Farmer’s killer gets 30 years’

2012-10-15 00:00

FAMILY and friends of slain Peacevale farmer and “meticulous craftsman”, Russel Walford (73) expressed satisfaction on Friday at an effective 30-year jail sentence meted out to his killer by Pietermaritzburg high court Judge Kevin Swain.

Walford’s former employee, Trust Sibanda (20) of Zimbabwe, who was found guilty of murdering him and robbing him of his cellphone and a Jeep jacket, continued to protest his innocence.

The judge ordered he must serve 18 years of his prison sentence before parole could be considered.

Walford was famed for manufacturing high-quality, meticulously crafted furniture, including display cases for the Durban museum.

He also kept a herd of Jersey cows.

He died of head injuries and a fractured skull during a “brutal” attack on his farm, Sterkspruit, where he lived alone, sometime between July 3 and 4, 2010.

His body was found lying under a tree by his brother, Andrew, who is a well-known potter in KZN.

Swain said that it was apparent that Walford died after struggling with his killer, as the court heard that lacerations to his left arm and forearm were typical defensive injuries.

The doctor who performed the postmortem said a great deal of force was needed to fracture Walford’s skull in the way it was fractured.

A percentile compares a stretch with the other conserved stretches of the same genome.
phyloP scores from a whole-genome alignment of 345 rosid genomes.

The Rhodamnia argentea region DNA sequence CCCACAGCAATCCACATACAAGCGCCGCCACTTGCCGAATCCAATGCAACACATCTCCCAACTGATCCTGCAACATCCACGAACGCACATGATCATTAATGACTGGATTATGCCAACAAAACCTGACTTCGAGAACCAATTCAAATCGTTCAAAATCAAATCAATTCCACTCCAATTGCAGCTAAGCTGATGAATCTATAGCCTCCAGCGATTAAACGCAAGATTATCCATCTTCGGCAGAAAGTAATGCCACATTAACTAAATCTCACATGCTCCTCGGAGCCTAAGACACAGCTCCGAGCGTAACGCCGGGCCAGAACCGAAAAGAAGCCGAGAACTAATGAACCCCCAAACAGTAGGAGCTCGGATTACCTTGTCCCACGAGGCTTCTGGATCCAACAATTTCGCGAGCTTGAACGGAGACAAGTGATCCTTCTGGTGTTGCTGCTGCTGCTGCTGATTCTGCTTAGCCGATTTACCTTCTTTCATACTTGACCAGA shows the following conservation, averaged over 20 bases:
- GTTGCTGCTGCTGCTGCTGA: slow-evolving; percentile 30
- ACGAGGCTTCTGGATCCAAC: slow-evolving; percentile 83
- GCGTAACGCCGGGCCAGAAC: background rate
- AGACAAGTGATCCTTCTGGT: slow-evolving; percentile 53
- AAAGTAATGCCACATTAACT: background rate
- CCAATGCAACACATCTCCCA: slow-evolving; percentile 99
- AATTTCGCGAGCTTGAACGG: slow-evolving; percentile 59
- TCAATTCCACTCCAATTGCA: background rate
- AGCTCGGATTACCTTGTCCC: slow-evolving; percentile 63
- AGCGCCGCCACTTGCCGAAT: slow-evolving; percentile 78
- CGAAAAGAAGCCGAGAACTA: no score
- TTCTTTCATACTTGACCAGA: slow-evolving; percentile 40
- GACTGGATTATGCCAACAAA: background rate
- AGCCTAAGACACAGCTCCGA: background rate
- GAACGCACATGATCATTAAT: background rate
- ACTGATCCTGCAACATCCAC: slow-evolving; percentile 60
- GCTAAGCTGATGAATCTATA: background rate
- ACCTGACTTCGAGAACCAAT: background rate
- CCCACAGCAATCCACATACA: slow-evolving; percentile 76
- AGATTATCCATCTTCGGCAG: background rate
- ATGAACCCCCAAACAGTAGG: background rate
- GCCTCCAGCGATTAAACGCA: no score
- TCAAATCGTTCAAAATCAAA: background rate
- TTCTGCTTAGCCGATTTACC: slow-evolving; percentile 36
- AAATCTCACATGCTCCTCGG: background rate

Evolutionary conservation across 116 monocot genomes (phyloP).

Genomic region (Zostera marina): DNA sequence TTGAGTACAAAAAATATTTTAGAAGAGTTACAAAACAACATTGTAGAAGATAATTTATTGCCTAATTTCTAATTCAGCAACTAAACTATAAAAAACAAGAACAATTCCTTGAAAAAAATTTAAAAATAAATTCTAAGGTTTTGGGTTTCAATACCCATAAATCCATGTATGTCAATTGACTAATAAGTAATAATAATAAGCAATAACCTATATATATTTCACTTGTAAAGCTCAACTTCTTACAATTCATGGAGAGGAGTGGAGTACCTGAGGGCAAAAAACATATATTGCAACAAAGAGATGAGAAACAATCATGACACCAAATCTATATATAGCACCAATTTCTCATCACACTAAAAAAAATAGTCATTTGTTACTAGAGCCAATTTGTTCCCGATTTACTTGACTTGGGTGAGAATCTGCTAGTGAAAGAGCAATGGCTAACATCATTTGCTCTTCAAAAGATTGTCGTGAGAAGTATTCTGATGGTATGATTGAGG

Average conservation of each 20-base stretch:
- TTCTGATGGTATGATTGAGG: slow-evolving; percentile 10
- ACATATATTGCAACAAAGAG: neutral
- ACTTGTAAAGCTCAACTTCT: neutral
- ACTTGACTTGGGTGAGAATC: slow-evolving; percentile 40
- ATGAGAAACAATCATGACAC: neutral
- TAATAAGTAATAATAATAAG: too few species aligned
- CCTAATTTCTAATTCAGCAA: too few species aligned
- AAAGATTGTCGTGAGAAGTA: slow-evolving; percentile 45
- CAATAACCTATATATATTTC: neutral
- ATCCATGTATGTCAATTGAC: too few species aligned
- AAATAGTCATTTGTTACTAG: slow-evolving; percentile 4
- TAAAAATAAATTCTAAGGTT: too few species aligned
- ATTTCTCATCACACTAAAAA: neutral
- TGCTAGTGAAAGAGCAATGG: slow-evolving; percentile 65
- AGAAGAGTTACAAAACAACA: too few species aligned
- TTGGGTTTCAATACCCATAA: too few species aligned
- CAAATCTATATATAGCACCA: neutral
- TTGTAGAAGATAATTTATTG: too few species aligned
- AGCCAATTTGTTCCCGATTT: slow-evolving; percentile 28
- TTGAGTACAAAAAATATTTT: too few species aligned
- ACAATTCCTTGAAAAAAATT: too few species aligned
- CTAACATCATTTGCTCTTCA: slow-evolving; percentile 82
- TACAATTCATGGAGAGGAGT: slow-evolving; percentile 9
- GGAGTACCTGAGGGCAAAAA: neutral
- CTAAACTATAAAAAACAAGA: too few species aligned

Swain found, among other things, the fact that Sibanda was only 17 years and 11 months old when he committed his “terrible” crimes, amounted to circumstances that justified a lesser sentence than the prescribed one of life for premeditated murder.

Andrew and Leanda Walford said that the sentence would bring some sense of closure to the family. They expressed gratitude that Sibanda was convicted despite early hiccups in the police investigation, largely through the efforts of state advocate Sandra Senekal.

They planned to get in touch with close family members who are scattered all over the world.

They include Russel’s adult daughter and his wife, who moved to England a few years ago after she was shot and paralysed during an earlier robbery.

Swain said that attacks on farmers in which they are robbed or killed are all too common in our society. There is a public outcry about these attacks on a “most valuable and vulnerable sector of society”, he said.

“I say vulnerable, because farmers are by the very nature of their occupation, isolated and easy prey,” he said. The judge said the facts in this case graphically demonstrated that point.

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